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Hands-on with the BeagleBone Black, a 32-bit Micro Computer (Page 3)

By Charles Gantt from Nov 16, 2013 @ 12:14 CST

Setup and Use

Getting started using the BeagleBone Black is much easier than any other development board that I have ever used. Getting up and running is as simple as following three easy steps.


Step 1: Plug in a USB cable to the device. This will power up the board and once it runs through its boot process, you'll see the PWR LED steadily lit. Within 10 seconds, you should see the other LED's blinking in their default configurations. If everything looks to be in order, then you can move on to the next step.

  • USR0 is configured at boot to blink in a heartbeat pattern.
  • USR1 is configured at boot to light during microSD card accesses.
  • USR2 is configured at boot to light during CPU activity.
  • USR3 is configured at boot to light during eMMC accesses.

Step 2: Install the needed drivers. Head over to this link to download the correct drivers for your operating system. Currently support for Windows X86 and X64, Mac OS X and Linux is available, which makes the BeagleBone Black a true cross compatible development board. In the event you need FTDI USB to JTAG drivers, you can find them here. Likewise, USB to virtual Ethernet drivers for Linux can be found here and here.


Step 3: Use your PC's browser to browse your BeagleBone Black. Using either Chrome or Firefox, you will need to navigate to This will load BeagleBone 101, the internal user interface for your BeagleBone Black. Unfortunately, this interface is only reachable using Chrome or Firefox, as Internet Explorer has issues with USB virtual Ethernet connections. Look on the bright side though, this is a perfect reason to ditch Internet Explorer, forever. :)

Once you are in the interface, you can get started setting the GPIO pins to do things, you could jump into turning the Black into a web server, or any number of things depending on your skill set and imagination. One of the coolest features of the BeagleBone Black is its ability to run what are known as BoneScripts. These consist of a JavaScript library to simplify learning how to perform physical computing tasks using your embedded Linux. This means that anyone familiar with Arduino can take a Black and begin programming it to do low-level functions right away.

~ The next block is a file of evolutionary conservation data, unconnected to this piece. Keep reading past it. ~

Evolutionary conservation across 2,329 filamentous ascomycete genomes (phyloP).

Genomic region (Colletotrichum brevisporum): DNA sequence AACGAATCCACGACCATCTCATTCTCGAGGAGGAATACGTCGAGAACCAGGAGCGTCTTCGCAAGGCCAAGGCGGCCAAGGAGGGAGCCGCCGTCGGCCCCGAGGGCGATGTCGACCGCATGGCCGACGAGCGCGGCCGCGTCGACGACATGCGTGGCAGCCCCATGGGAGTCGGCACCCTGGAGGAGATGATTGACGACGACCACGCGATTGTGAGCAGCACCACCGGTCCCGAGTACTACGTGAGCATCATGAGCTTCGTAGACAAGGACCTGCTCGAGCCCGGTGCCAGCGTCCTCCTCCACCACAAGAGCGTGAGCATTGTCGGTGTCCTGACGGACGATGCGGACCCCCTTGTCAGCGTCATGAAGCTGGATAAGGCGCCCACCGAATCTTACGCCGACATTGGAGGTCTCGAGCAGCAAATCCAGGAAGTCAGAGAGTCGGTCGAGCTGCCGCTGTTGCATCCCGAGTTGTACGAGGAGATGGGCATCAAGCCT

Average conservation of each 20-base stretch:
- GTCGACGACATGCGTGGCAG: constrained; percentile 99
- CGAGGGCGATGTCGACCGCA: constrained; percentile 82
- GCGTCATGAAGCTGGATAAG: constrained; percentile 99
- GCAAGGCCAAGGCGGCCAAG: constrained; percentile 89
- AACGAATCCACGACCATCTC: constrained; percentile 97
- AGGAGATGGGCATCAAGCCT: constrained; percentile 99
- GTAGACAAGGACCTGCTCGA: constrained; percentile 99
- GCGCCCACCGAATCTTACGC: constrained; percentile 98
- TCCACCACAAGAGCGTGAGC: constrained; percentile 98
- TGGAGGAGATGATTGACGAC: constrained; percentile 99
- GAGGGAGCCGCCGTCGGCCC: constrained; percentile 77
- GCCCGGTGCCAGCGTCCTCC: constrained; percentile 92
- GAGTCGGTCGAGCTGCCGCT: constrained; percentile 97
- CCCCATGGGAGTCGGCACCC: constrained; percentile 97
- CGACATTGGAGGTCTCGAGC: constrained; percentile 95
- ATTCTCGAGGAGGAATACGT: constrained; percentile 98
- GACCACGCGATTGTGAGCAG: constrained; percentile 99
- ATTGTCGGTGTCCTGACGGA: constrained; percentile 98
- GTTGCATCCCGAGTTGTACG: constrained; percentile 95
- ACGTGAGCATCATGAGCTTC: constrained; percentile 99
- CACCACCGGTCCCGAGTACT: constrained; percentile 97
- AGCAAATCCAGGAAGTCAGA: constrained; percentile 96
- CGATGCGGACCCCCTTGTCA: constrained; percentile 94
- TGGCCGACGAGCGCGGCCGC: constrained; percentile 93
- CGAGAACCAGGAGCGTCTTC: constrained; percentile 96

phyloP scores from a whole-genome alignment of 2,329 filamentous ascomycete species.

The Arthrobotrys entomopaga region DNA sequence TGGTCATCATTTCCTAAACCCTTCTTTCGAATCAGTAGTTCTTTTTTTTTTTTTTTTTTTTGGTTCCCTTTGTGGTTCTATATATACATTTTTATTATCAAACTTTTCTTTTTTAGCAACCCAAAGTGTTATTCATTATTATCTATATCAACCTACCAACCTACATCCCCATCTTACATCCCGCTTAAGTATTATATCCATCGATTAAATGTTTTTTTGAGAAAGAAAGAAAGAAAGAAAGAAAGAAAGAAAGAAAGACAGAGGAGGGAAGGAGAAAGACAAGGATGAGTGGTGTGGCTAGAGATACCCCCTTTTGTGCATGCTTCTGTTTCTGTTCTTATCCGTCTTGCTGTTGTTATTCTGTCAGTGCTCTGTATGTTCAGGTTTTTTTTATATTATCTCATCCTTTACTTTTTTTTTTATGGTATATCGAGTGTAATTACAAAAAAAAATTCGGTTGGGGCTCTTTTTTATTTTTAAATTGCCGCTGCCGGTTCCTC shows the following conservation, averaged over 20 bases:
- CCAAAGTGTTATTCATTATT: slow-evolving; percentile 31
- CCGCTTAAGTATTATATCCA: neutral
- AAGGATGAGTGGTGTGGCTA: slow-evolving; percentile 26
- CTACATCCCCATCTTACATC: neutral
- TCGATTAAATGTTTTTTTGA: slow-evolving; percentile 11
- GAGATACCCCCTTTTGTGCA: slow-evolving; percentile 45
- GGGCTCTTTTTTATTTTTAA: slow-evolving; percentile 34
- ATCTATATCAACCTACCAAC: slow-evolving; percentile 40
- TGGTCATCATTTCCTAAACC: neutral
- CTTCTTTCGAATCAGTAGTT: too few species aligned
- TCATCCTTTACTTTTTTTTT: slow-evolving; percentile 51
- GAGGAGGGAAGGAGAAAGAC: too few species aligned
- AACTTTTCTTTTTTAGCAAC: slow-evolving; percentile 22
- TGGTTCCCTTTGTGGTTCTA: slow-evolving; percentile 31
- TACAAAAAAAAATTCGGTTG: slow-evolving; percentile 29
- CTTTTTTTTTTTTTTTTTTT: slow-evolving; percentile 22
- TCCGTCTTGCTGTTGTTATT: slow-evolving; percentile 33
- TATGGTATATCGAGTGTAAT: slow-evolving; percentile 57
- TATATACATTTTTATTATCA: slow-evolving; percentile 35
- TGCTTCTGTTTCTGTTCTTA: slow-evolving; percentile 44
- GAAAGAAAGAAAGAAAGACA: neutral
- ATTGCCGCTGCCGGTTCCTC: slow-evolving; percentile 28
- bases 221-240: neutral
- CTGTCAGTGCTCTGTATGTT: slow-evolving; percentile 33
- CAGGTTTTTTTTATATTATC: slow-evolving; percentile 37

The BoneScript library runs in Node.js. You can run it directly on the board using the 'node' interpreter or the Cloud9 IDE that invokes the 'node' interpreter. You can also run it using the bonescript.js script within your browser via remote procedure calls using and served up by the web server running on your BeagleBoard. Access to the library functions is provided through the "require('bonescript')" function call. The call returns an object containing all of the functions and constants exported by the library. The Node.js API documentation on modules provides more information on the usage of 'require' within the 'node' interpreter.


For those of you unfamiliar with the Cloud9 IDE, it is an online development environment for JavaScript and Node.js applications as well as HTML, CSS, PHP, Java, Ruby and 23 other languages, and can connect directly to the BeagleBone Black to edit, configure, and test code live. Cloud9 IDE is free for basic use, and is fully featured at the free level, though those needing additional advanced features can purchase a subscription to the service for $12 per month.

The free version is more than enough for a single BeagleBone Black. Cloud9 IDE also features easy-to-use plugins for the most popular repository services on the internet including Github, Bitbucket, Windows Azure, Open Shift, and more.

The BoneScript Library provides several functions that are useful for interacting with your hardware.

Digital I/O

  • getPlatform()
  • pinMode()
  • getPinMode()
  • digitalWrite()
  • digitalRead()
  • attachInterrupt()
  • detatchInterrupt()

Analog I/O

  • analogWrite()
  • analogRead()

File I/O

  • readTextFile()
  • writeTextFile()

You can quickly test this functionality by running the following Bone Script on the BeagleBone 101 page.

var b = require('bonescript');

b.pinMode('USR0', b.OUTPUT);

b.pinMode('USR1', b.OUTPUT);

b.pinMode('USR2', b.OUTPUT);

b.pinMode('USR3', b.OUTPUT);

b.digitalWrite('USR0', b.HIGH);

b.digitalWrite('USR1', b.HIGH);

b.digitalWrite('USR2', b.HIGH);

b.digitalWrite('USR3', b.HIGH);

setTimeout(restore, 2000);

I am going to limit my coding for this review, but if you would like to see further examples, tutorials, or information on the BeagleBone Black, please do not hesitate to let me know via a comment on this article, or by emailing me directly.

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